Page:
Have you ever written to a musician? What happened? Unless you are currently enjoying supper with Bono, I suspect the answer is “not very much”. Not that I would generally blame the musicians. I’m sure at least sixty percent of all letters to pop stars are written in green crayon and contain uncomfortable adolescent confessions of unrequited love bordering on the aggressive.
This is the story of what happened on the one occasion I did write to a musician. And no, I didn’t write in green crayon…
1992 was a tough year for rock fans. Grunge had wiped the slate clean, clearing paths for Nirvana and Pearl Jam and The Screaming Trees but also for non- grunge bands like Josh Homme’s Kyuss and Soul Asylum. It was the year of Rage Against The Machine, Nirvana and R.E.M. which sounds pretty good, but it was also, if you preferred, the year of Whitney Houston’s “I Will Always Love You” and Snap’s “Rhythm Is A Dancer”. At the forefront of the music scene as ever,* I was leafing through Kerrang! looking for articles on The Black Crowes and the five other non-grunge bands that still existed after Nirvana had made most of them redundant.
I noticed a small news feature in the pages of Kerrang! under the headline “Katon Boogies On” and it immediately rang a bell.
Michael Katon was a blues guitarist from Michigan who in 1988 had been on the cover of Kerrang! following the release of his debut album “Proud to be Loud”, which had been well received by the UK’s rock critics. The news article said Michael had completed work on a new album, entitled “Get On The Boogie Train”. I remembered Michael: four years earlier I had witnessed him play up a storm at The Marquee with an excellent band, including a memorable cover of the Stones’ “Midnight Rambler”.
The only trouble was, the new record wasn’t available in the UK. “Katon is currently negotiating a UK release for the album” said the feature. “However, it is available by mail order on cassette only. Allow 6-8 weeks for delivery”.
I obtained a US$13 cheque from the bank, who very kindly waived their normal £5 fee and I popped it in the post. I wrote a brief note with the cheque saying I had been at the 1988 Marquee show and I hoped he would tour the UK again.
A while later a package arrived from “Wild Ass Records” in the US enclosing the cassette plus a letter on headed notepaper. There was a logo at the top featuring a bucking donkey on a record player. The letter was from Michael Katon, who had actually written to me, thanking me for being “the first Englishman to buy the record”.
“I’ll be glad to meet you next time we’re over to play…just come to the dressing room door or whatever” he said. What’s more, there was an invitation to get back in touch. “Feel free to contact me…let me know how you like the record, your favourite song etc”.You can imagine this made me feel ten feet tall for a few days. An actual Kerrang! cover star had taken time out to thank me for buying his record and wanted to know what I thought of the album! What’s more, I “sort of” had a backstage pass the next time he was in town. I’d bring the letter along with me to show security and I might even get to hang out with the band.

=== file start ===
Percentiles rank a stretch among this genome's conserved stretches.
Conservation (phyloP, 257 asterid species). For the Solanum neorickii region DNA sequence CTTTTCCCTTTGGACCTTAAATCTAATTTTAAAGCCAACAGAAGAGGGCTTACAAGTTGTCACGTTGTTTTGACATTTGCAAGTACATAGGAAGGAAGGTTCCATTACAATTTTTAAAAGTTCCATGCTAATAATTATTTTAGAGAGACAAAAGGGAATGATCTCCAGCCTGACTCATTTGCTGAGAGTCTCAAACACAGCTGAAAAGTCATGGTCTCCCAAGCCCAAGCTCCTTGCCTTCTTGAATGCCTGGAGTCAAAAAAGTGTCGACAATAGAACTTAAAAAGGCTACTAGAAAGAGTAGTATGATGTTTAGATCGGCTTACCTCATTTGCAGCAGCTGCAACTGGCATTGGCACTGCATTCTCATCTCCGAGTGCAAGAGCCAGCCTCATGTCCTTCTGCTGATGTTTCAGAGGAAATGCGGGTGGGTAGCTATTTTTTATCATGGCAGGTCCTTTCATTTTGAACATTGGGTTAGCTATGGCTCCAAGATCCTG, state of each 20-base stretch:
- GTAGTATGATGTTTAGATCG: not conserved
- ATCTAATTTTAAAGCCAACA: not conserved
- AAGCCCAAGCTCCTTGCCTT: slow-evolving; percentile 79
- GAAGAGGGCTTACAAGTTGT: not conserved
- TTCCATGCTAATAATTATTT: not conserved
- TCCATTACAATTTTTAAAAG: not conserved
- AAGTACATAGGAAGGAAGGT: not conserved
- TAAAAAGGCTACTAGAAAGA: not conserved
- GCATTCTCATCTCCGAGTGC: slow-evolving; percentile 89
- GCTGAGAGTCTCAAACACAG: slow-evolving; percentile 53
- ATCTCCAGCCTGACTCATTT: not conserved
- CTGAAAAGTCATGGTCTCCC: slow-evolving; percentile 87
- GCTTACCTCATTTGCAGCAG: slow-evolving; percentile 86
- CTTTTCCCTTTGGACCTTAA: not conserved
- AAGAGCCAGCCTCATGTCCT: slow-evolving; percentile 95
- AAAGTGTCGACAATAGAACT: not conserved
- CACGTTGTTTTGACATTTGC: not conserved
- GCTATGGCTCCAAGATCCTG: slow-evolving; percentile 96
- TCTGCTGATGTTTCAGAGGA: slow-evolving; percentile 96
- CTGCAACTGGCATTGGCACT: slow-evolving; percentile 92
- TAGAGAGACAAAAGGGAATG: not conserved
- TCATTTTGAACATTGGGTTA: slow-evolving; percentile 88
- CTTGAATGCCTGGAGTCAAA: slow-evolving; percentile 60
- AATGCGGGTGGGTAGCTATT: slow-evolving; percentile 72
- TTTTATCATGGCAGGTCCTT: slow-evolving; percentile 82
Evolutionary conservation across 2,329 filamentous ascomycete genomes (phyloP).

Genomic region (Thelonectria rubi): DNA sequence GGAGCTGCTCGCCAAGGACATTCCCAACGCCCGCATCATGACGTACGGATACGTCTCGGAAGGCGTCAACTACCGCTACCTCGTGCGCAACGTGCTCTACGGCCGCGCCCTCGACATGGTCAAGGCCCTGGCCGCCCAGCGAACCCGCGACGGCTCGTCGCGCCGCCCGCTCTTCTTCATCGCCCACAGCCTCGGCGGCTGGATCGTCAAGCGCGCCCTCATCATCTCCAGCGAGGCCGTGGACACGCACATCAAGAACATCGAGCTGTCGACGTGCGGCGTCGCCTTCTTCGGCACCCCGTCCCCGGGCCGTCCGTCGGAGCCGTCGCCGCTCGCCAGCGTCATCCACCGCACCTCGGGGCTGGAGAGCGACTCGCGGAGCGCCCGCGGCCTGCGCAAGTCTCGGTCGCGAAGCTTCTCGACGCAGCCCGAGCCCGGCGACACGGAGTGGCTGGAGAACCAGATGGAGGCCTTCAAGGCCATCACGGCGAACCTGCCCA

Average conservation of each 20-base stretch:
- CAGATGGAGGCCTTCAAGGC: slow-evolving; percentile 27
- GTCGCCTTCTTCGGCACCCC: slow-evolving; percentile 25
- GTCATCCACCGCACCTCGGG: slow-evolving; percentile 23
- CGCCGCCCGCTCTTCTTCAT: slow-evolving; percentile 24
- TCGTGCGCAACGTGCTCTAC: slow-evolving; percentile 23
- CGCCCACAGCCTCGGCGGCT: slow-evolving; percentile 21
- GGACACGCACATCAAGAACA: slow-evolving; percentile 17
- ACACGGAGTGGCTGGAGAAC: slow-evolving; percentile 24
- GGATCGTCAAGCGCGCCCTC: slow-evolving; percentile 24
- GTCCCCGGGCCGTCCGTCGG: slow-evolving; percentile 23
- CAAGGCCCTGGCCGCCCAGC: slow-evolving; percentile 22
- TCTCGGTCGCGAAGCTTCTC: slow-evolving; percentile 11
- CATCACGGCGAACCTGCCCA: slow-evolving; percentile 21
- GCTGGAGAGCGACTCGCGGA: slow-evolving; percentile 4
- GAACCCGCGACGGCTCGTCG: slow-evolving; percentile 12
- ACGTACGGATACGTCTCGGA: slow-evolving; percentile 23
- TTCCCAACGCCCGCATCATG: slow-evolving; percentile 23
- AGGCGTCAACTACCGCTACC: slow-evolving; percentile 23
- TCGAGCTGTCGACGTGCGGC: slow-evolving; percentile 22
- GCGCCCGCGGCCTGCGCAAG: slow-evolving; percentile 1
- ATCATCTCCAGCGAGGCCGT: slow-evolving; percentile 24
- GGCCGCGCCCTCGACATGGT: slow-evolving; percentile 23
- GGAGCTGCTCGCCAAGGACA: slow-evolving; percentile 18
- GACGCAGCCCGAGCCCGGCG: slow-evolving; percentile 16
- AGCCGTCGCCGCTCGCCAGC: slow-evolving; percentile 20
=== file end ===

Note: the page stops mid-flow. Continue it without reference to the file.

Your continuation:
The “Boogie Train” album was excellent. There’s an excellent song on there about what happened to the Detroit motor industry. I wrote back, sending a full set of the photos I had taken four years earlier at The Marquee, and asked who the Paul Butterfield guy was that wrote one of the songs. (Was he a friend? I asked, rather naïvely. We didn’t have Google or Wikipedia in those days).
I told someone at work what had happened. They liked blues and bought the album too – and Michael wrote thanking them too.
Although I wrote, I didn’t expect to hear from Michael again, so when another letter arrived a month later I was blown away.
“Thanks for the photos” he said in a two page letter ” and thanks for turning people onto my music”. He also told me about Paul Butterfield. I must also have said my favourite song was “Roadtested”, which he explained was about his wife.
Michael played another show at The Marquee later that year. After the show he sat at the front of the stage and I said hello. Michael offered to sign something: all I had was the concert ticket. He signed it and I thanked him – I think this was the first time I had ever met a musician of any description, so I was thrilled. I also felt a bit overawed, surrounded by people who also wanted to say hello, so I sloped off, happy with seeing a great show and having met a guy who really gave a damn about the people who bought his records and came to see the shows.
On the way home I looked down at the ticket he had signed. It read “To Steve: a special cat. You kept me goin’ man!!!
Michael Katon has released several albums since then and I have bought every one. Although I saw him play again in Chiswick Town Hall of all places, many years ago, he hasn’t toured the UK every time there’s been an album out. It’s therefore exciting to see he is soon back in the UK, playing at a great venue, The 100 Club in Oxford St on Tuesday 28 January.
I found Michael on Twitter recently and mentioned the cassette. “I must have been doing my own mail order back then!” came the reply.
I guess that’s what’s known as “paying your dues”.
I’m going to the gig of course. You should too. He’s a great slide guitar player and he has some great songs. That’s the 100 Club, Oxford St, London on 28th Jan. See you there.
Michael Katon: Cadillac Assembly Line
** That’s a joke, honest.
* Sarcasm klaxon.